Cholesterol metabolism is critical to the regulation of circulating hormonal levels in all of us. Cholesterol is the precursor to all steroid hormones — androgens, estrogens, cortisone derivatives and aldosterone (which regulates salt balance and blood pressure). It would therefore be no surprise if treatments designed to alter cholesterol metabolism had an effect on these other hormones. Now comes a provocative study published in the Journal of Clinical Oncology (click here for the abstract; Dr. Stark can send you the entire article if you request it on the form to the right) showing that women under treatment to try to prevent breast cancer recurrence have a better cancer-related outcome if they are simultaneously on drugs to lower cholesterol. As part of the BIG 1-98 trial in which women were given various combinations of hormone antagonists after breast cancer diagnosis, investigators kept track of the study participants’ cholesterol treatment. Most of the enrollees were not on cholesterol lowering drugs either at entry into the trial and were not put on them during the trial. 8010 women took part in this study; 637 were on cholesterol lowering medication (CLM) upon entry into the trial and another 697 began taking CLM during the trial. The latter group started these drugs presumably because measurement of serum cholesterol was done every 6 months as part of the monitoring process. Overall, whether you were on one of these drugs from the beginning, or started one of them during treatment, your risk of developing metastatic breast cancer was reduced from 17-25% depending on which subgroup within the trial you were in.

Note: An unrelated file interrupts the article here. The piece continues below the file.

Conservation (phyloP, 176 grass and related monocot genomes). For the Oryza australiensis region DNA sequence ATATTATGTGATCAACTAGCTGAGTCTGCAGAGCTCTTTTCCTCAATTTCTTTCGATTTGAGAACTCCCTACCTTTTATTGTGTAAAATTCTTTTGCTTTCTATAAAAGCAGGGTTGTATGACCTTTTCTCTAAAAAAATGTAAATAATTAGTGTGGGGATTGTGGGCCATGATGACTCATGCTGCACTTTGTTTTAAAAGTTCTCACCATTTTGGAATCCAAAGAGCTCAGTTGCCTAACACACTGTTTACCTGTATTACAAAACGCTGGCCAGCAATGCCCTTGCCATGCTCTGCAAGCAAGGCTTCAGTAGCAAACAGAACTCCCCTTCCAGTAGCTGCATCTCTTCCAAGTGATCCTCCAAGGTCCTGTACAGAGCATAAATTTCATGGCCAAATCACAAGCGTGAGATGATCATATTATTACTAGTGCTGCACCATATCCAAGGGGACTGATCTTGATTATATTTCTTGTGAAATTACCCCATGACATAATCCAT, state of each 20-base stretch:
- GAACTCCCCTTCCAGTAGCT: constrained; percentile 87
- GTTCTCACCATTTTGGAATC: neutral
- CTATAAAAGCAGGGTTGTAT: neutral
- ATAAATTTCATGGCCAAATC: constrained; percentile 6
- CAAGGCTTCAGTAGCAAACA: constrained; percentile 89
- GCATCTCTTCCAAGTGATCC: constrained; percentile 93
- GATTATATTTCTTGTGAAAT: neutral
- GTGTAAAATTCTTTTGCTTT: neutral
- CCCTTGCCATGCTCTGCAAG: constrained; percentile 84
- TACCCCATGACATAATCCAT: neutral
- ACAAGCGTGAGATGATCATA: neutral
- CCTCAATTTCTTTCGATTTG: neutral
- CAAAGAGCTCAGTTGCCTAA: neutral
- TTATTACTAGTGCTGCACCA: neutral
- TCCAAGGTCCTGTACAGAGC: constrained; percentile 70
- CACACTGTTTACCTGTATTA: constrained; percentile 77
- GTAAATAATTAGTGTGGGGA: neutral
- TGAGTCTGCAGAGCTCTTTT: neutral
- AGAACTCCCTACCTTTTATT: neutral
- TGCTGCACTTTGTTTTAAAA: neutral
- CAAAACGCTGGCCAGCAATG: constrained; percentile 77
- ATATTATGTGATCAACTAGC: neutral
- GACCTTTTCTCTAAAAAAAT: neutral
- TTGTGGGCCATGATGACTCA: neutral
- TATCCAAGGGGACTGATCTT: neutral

Dr. Stark comments: the effect of CLM treatment is a huge factor in estimating which women will live and which will die with breast cancer. Of course traditional variables — size of the primary tumor, number of involved lymph nodes — continue to be very important, but the effect of modifying cholesterol metabolism on breast cancer outcome is a stunning observation. More to come on this, to be sure.